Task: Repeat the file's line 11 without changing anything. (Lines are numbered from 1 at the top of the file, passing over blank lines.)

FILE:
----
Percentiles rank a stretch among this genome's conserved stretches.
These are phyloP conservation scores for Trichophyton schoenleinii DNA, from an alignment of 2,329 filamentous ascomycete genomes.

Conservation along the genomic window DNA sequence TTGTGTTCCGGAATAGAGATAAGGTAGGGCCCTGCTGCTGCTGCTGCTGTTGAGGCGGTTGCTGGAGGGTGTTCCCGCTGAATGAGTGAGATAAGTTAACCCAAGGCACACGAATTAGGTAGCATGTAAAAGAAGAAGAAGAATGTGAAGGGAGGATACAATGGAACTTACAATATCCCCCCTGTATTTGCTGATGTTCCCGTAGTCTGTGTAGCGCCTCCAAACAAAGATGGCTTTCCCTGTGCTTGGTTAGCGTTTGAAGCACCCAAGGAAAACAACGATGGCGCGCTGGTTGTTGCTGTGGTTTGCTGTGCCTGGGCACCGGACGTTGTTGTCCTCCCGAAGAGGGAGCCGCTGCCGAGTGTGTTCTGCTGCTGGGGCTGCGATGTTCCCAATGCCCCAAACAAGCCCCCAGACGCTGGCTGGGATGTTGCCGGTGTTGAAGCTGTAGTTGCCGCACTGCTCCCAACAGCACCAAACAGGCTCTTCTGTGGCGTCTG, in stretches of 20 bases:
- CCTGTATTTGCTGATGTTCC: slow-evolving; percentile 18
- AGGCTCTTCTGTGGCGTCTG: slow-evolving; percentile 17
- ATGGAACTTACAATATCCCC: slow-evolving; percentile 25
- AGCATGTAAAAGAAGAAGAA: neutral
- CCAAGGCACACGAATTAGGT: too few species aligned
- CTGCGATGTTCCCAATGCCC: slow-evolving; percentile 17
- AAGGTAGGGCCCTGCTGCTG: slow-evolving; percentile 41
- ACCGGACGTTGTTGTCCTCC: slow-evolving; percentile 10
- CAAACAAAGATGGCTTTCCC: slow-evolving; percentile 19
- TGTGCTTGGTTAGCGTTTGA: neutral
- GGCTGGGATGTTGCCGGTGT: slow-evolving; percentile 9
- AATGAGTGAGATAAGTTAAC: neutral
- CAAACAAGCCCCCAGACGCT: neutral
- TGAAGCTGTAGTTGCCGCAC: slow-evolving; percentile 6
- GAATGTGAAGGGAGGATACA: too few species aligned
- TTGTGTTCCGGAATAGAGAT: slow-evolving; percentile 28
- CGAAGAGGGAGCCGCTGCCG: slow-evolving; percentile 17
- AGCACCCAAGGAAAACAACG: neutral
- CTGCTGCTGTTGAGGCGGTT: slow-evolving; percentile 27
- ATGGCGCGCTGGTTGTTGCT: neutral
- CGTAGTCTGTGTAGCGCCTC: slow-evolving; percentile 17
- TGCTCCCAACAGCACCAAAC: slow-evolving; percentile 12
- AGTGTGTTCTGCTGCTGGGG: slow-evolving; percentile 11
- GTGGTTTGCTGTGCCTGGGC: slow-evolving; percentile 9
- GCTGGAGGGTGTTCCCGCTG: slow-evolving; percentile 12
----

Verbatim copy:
- ACCGGACGTTGTTGTCCTCC: slow-evolving; percentile 10